As economic desperation prompted by hyperinflation continues to run rampant in Venezuela, many citizens are no longer able to cover the costs of a traditional funeral. Some have turned to renting caskets which are reused over and over. From Fox News:
“What is happening is medieval. People are ‘renting’ caskets for a service, but giving them back. The same casket is being used over and over again because people cannot afford to buy one,” Venezuelan opposition leader Julio Borges, who has been living in exile in the Colombian capital of Bogota for the past nine months, told Fox News. “And then they have to wrap the body in plastic bags for the burial. Others don’t have money for a land plot, so they are burying loved ones in their back garden.”…
“In poorer areas, plywood coffins are sometimes being used,” explained Guillermo Aveledo, a 40-year-old political science professor at the University of Caracas. “Former middle classes can rent a proper coffin for the wake, but prefer cremation, which is cheaper.”
But even the process of cremation has become problematic. Locals described to Fox News the acute lack of natural gas needed to properly incinerate the bodies, despite the fact Venezuela has some of the largest energy reserves in the world…
In some extreme cases, impoverished Venezuelans are dragging their dead for days in the sweltering sun to reach the Colombian border, where locals are assisting them with some kind of burial.
The cost of burial is too much for many Venezuelans who have resorted to burying their deceased relatives in their own backyards. As a piece in the Economist noted yesterday, it seems the failing state just keeps failing:
Venezuela’s economy has shrunk by half since 2014—a feat few others have achieved in peacetime. Hyperinflation began in October 2017: over the 12 months to November, prices have risen by 1,299,744%, says the finance committee of the opposition-controlled National Assembly. (The government no longer publishes figures.)
What remains of Venezuela’s private sector is facing destruction, says a boss. The government has loosened some of the ruinous price and exchange controls it long relied on. Now the main problem for business is the plunge in demand as wages are shredded by inflation. Companies are closing down. The latest to do so this week was Goodyear’s Venezuelan tyre factory, which was operating at 10% of capacity.
Venezuela’s collapse is not the result of low oil prices, still less of sanctions imposed by the United States. Other oil producers have coped with low prices, and the sanctions mainly affect individual leaders of the regime. Venezuela has been mismanaged and looted by its rulers. Chávez squandered an oil boom, borrowed recklessly and shackled the private sector. Venezuela is now the world’s most indebted country. Its foreign obligations equal five times its exports, according to Ricardo Hausmann, a Venezuelan economist at Harvard University. Even China and Russia seem reluctant to lend more to it.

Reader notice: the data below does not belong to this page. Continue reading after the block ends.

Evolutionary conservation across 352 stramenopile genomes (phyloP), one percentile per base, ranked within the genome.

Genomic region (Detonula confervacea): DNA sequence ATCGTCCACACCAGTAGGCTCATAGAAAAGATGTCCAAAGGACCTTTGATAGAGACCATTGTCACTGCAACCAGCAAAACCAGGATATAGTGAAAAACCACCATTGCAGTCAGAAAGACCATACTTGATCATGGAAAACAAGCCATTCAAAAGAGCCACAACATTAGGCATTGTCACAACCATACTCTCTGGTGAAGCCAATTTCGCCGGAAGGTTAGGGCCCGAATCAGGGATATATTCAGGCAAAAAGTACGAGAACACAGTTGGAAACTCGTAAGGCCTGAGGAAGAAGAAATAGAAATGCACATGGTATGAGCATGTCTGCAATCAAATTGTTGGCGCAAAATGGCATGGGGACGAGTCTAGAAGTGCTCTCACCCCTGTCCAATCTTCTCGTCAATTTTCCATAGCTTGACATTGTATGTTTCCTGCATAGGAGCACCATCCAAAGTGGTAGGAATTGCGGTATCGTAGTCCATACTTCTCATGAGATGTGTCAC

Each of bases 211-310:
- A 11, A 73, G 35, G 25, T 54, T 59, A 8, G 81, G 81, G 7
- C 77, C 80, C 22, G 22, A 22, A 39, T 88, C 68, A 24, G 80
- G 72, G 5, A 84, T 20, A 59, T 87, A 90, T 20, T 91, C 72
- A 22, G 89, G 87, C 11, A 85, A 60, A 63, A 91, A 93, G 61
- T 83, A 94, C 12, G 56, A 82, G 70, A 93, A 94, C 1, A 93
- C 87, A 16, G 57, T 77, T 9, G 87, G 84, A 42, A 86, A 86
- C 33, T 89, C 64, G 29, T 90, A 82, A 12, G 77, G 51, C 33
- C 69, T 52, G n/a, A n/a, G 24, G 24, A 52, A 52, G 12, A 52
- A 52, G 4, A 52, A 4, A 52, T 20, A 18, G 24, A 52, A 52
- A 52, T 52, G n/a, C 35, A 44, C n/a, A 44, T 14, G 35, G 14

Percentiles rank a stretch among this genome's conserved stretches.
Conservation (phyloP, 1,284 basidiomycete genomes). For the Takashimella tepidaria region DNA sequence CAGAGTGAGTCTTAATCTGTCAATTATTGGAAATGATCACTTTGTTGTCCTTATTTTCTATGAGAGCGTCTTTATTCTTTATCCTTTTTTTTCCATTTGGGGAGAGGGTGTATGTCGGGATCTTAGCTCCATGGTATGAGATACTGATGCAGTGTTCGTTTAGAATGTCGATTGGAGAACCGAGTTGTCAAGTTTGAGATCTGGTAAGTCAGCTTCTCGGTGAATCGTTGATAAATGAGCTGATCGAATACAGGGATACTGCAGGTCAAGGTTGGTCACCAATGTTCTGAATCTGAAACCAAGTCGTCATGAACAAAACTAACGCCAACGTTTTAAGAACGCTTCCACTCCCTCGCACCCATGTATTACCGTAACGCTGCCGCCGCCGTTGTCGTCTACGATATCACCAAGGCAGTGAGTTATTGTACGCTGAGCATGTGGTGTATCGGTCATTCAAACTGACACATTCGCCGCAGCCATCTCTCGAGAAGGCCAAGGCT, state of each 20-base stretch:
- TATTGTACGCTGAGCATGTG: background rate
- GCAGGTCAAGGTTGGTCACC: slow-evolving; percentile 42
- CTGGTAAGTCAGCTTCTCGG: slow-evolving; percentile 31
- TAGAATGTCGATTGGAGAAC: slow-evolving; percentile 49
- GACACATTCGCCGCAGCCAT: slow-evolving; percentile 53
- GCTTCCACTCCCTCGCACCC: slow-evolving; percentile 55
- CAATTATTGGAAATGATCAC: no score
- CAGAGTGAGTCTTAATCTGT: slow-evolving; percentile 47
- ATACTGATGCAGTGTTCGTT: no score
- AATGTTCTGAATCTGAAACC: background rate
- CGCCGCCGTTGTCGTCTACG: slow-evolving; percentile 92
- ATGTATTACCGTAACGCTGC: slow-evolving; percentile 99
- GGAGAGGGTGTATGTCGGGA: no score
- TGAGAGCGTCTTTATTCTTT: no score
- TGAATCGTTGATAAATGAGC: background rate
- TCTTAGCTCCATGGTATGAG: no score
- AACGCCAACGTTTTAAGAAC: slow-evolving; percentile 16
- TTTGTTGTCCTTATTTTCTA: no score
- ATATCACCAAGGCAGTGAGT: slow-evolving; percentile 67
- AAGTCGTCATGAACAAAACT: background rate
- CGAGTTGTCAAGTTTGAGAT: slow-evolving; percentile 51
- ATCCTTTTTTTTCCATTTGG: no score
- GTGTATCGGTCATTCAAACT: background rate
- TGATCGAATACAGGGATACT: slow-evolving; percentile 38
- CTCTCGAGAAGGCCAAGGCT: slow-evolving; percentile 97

Things are so bad that the country’s proud socialist dictator, Nicolas Maduro, has finally accepted outside help. From the Washington Post:
For years, the South American nation’s leftist government has blamed its dramatic social struggles on a foreign “economic war.” Since the days of the late president Hugo Chávez, who led a “Bolivarian Revolution” and died in 2013, the government has openly refused financial aid, calling offers of outside help thinly disguised efforts by “imperialist” powers to intervene.
But within the past two weeks, the United Nations announced that it would funnel $9.2 million to Venezuela from its Central Emergency Response Fund for the first time — a sum the Venezuelan government had agreed would go to U.N. agencies here. Maduro also invited former Chilean president Michelle Bachelet, head of the U.N.’s Office of the High Commissioner for Human Rights, to visit the country. The invitation came after refusing entry to the previous commissioner this year. The country’s secretive central bank, which had refused to share financial information for the past two years, is also reportedly preparing new data for the International Monetary Fund.
“The government likely changed its opinion on how to deal with a worsening crisis and more international sanctions out of necessity,” said Luis Vicente León, political analyst and director of the Datanálisis polling agency. “The cost of risking their image is becoming lower than the cost of dealing with the crisis by themselves.”
So perhaps there’s some very belated realization that the ship is sinking but it comes far too late to help the millions who have already fled the country and the unknown number who have died in the crisis.